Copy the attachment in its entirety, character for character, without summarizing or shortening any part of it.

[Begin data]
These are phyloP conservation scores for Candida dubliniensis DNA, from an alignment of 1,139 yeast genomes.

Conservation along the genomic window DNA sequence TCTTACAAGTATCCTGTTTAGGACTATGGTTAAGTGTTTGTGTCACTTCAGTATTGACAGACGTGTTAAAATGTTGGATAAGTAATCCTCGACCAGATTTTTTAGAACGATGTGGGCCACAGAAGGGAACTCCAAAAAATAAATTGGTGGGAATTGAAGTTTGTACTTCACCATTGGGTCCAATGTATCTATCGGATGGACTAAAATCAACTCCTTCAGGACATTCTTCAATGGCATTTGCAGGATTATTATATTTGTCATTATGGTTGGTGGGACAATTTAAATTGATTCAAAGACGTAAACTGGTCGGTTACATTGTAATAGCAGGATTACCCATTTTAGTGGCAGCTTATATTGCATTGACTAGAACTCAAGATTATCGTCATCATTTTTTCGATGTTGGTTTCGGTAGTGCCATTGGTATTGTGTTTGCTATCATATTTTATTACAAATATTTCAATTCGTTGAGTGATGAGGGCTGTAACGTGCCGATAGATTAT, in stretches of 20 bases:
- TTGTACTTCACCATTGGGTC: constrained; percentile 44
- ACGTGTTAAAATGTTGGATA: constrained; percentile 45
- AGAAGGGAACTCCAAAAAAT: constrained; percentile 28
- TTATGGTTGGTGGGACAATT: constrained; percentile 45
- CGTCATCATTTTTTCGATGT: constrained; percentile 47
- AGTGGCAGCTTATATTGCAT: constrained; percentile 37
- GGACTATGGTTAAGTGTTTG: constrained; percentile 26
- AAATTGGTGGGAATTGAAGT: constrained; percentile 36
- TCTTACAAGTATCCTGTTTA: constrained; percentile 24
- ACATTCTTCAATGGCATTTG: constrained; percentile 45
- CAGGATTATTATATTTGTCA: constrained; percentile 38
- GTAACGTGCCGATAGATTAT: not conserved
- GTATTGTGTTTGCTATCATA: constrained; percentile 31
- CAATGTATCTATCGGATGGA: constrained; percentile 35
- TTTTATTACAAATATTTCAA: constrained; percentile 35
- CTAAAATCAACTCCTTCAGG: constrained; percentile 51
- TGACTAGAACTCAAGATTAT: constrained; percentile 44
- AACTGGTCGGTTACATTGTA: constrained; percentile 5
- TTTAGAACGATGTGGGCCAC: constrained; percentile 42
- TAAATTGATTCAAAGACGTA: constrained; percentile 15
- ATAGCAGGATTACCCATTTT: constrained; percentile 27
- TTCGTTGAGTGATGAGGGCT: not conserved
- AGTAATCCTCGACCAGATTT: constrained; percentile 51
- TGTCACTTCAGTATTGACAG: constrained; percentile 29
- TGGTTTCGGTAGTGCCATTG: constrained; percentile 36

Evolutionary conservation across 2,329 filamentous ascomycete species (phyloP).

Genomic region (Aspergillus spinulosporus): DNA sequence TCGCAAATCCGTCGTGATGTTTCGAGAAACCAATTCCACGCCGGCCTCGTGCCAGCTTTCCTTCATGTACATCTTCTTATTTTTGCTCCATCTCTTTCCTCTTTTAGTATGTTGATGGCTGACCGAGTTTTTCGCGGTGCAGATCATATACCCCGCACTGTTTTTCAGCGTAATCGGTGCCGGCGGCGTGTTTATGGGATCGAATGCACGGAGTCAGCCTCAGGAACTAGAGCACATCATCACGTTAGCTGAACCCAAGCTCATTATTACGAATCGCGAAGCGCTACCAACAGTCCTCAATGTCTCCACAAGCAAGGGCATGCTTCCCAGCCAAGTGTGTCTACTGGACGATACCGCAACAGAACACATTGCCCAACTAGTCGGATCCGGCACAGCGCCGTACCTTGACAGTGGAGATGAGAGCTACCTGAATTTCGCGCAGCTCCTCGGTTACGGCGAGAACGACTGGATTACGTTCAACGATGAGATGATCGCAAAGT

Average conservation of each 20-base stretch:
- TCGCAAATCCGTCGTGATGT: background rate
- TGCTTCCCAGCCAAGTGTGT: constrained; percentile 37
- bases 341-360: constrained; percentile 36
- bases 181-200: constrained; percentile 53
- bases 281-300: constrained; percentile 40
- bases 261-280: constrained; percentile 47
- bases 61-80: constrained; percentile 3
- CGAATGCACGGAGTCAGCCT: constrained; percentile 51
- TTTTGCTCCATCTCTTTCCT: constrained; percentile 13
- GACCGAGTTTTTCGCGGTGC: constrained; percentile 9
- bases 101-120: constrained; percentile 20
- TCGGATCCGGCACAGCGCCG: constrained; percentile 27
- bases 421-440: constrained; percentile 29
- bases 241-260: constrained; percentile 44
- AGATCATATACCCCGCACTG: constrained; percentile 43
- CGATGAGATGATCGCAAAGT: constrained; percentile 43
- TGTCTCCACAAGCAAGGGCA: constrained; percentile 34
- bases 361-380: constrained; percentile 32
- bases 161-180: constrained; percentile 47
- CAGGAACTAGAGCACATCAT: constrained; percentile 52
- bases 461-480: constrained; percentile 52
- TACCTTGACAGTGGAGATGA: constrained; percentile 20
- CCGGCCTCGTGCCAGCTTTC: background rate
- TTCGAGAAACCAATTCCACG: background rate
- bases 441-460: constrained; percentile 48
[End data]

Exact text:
These are phyloP conservation scores for Candida dubliniensis DNA, from an alignment of 1,139 yeast genomes.

Conservation along the genomic window DNA sequence TCTTACAAGTATCCTGTTTAGGACTATGGTTAAGTGTTTGTGTCACTTCAGTATTGACAGACGTGTTAAAATGTTGGATAAGTAATCCTCGACCAGATTTTTTAGAACGATGTGGGCCACAGAAGGGAACTCCAAAAAATAAATTGGTGGGAATTGAAGTTTGTACTTCACCATTGGGTCCAATGTATCTATCGGATGGACTAAAATCAACTCCTTCAGGACATTCTTCAATGGCATTTGCAGGATTATTATATTTGTCATTATGGTTGGTGGGACAATTTAAATTGATTCAAAGACGTAAACTGGTCGGTTACATTGTAATAGCAGGATTACCCATTTTAGTGGCAGCTTATATTGCATTGACTAGAACTCAAGATTATCGTCATCATTTTTTCGATGTTGGTTTCGGTAGTGCCATTGGTATTGTGTTTGCTATCATATTTTATTACAAATATTTCAATTCGTTGAGTGATGAGGGCTGTAACGTGCCGATAGATTAT, in stretches of 20 bases:
- TTGTACTTCACCATTGGGTC: constrained; percentile 44
- ACGTGTTAAAATGTTGGATA: constrained; percentile 45
- AGAAGGGAACTCCAAAAAAT: constrained; percentile 28
- TTATGGTTGGTGGGACAATT: constrained; percentile 45
- CGTCATCATTTTTTCGATGT: constrained; percentile 47
- AGTGGCAGCTTATATTGCAT: constrained; percentile 37
- GGACTATGGTTAAGTGTTTG: constrained; percentile 26
- AAATTGGTGGGAATTGAAGT: constrained; percentile 36
- TCTTACAAGTATCCTGTTTA: constrained; percentile 24
- ACATTCTTCAATGGCATTTG: constrained; percentile 45
- CAGGATTATTATATTTGTCA: constrained; percentile 38
- GTAACGTGCCGATAGATTAT: not conserved
- GTATTGTGTTTGCTATCATA: constrained; percentile 31
- CAATGTATCTATCGGATGGA: constrained; percentile 35
- TTTTATTACAAATATTTCAA: constrained; percentile 35
- CTAAAATCAACTCCTTCAGG: constrained; percentile 51
- TGACTAGAACTCAAGATTAT: constrained; percentile 44
- AACTGGTCGGTTACATTGTA: constrained; percentile 5
- TTTAGAACGATGTGGGCCAC: constrained; percentile 42
- TAAATTGATTCAAAGACGTA: constrained; percentile 15
- ATAGCAGGATTACCCATTTT: constrained; percentile 27
- TTCGTTGAGTGATGAGGGCT: not conserved
- AGTAATCCTCGACCAGATTT: constrained; percentile 51
- TGTCACTTCAGTATTGACAG: constrained; percentile 29
- TGGTTTCGGTAGTGCCATTG: constrained; percentile 36

Evolutionary conservation across 2,329 filamentous ascomycete species (phyloP).

Genomic region (Aspergillus spinulosporus): DNA sequence TCGCAAATCCGTCGTGATGTTTCGAGAAACCAATTCCACGCCGGCCTCGTGCCAGCTTTCCTTCATGTACATCTTCTTATTTTTGCTCCATCTCTTTCCTCTTTTAGTATGTTGATGGCTGACCGAGTTTTTCGCGGTGCAGATCATATACCCCGCACTGTTTTTCAGCGTAATCGGTGCCGGCGGCGTGTTTATGGGATCGAATGCACGGAGTCAGCCTCAGGAACTAGAGCACATCATCACGTTAGCTGAACCCAAGCTCATTATTACGAATCGCGAAGCGCTACCAACAGTCCTCAATGTCTCCACAAGCAAGGGCATGCTTCCCAGCCAAGTGTGTCTACTGGACGATACCGCAACAGAACACATTGCCCAACTAGTCGGATCCGGCACAGCGCCGTACCTTGACAGTGGAGATGAGAGCTACCTGAATTTCGCGCAGCTCCTCGGTTACGGCGAGAACGACTGGATTACGTTCAACGATGAGATGATCGCAAAGT

Average conservation of each 20-base stretch:
- TCGCAAATCCGTCGTGATGT: background rate
- TGCTTCCCAGCCAAGTGTGT: constrained; percentile 37
- bases 341-360: constrained; percentile 36
- bases 181-200: constrained; percentile 53
- bases 281-300: constrained; percentile 40
- bases 261-280: constrained; percentile 47
- bases 61-80: constrained; percentile 3
- CGAATGCACGGAGTCAGCCT: constrained; percentile 51
- TTTTGCTCCATCTCTTTCCT: constrained; percentile 13
- GACCGAGTTTTTCGCGGTGC: constrained; percentile 9
- bases 101-120: constrained; percentile 20
- TCGGATCCGGCACAGCGCCG: constrained; percentile 27
- bases 421-440: constrained; percentile 29
- bases 241-260: constrained; percentile 44
- AGATCATATACCCCGCACTG: constrained; percentile 43
- CGATGAGATGATCGCAAAGT: constrained; percentile 43
- TGTCTCCACAAGCAAGGGCA: constrained; percentile 34
- bases 361-380: constrained; percentile 32
- bases 161-180: constrained; percentile 47
- CAGGAACTAGAGCACATCAT: constrained; percentile 52
- bases 461-480: constrained; percentile 52
- TACCTTGACAGTGGAGATGA: constrained; percentile 20
- CCGGCCTCGTGCCAGCTTTC: background rate
- TTCGAGAAACCAATTCCACG: background rate
- bases 441-460: constrained; percentile 48